At the mouth of the Mississippi River, a region covering as much as 7,000 square miles -- roughly the size of New Jersey -- remains devoid of life. Algae blooms due to fertiliser runoff cause the dead zone, according to Monica Bruckner, an environmental educator with Montana State University. Fertilizer can cause similar effects in freshwater ecosystems, including ponds.
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Gardeners and homeowners use fertiliser to encourage rapid growth of plants. Algae, an ancient form of plant, responds no differently than its younger plant kingdom cousins: It grows, and grows quickly.
As the Gulf of Mexico dead zone illustrates, fertiliser exerts a significant effect on algae, an effect that has ramifications for the entire aquatic ecosystem. As algal growth burgeons, the algae uses up more and more oxygen, leaving nothing for other organisms. Fertiliser runoff causes the same devastating consequences for pond life.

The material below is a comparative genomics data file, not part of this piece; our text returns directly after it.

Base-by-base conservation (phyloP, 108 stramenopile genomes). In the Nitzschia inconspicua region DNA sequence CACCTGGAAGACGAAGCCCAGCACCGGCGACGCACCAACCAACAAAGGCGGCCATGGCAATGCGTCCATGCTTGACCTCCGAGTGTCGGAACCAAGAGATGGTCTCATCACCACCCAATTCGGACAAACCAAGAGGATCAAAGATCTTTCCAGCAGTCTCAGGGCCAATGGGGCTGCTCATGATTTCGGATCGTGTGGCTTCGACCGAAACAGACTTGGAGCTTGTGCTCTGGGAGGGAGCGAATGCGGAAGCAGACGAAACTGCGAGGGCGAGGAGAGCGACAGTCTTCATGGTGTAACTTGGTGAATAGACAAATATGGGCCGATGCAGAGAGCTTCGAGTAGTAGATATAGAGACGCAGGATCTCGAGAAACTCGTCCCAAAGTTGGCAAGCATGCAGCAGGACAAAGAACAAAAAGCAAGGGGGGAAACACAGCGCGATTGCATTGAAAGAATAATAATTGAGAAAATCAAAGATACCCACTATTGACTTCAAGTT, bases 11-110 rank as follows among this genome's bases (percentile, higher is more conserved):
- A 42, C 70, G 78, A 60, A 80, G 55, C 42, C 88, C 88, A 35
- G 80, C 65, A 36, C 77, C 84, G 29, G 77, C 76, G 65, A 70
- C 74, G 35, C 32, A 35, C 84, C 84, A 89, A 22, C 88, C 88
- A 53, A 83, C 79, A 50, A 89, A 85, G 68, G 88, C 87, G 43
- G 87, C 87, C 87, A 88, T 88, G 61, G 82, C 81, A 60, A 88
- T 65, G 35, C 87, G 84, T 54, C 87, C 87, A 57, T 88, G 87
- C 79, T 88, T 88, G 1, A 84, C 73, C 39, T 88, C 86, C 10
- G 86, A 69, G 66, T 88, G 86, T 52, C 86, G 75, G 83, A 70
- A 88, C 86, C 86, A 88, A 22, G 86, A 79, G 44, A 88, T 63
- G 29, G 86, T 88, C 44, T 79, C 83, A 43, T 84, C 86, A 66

The best prevention of algae problems in ponds involves reducing fertiliser runoff. However, as the Ohio State University Extension notes, this isn't always possible when the runoff comes from an uncooperative neighbour's land. In that case, aquatic dyes and algicides such as Cutrine-Plus or Algae-Pro can control algae. They can also adversely affect fish populations, however, by also killing plants responsible for producing oxygen in the pond.
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- Carleton College Microbial Life Educational Resources: The Gulf of Mexico Dead Zone
- Asbury Park Press: Barnegat Bay Algae Bloom Traced to Fertilizer Misuse
- Ohio State University Extension: Planktonic Algae in Ponds
- Food and Agriculture Organization of the United Nations: Fertilizers as Water Pollutants
- Ohio State University Extension: Winter and Summer Fish Kills in Ponds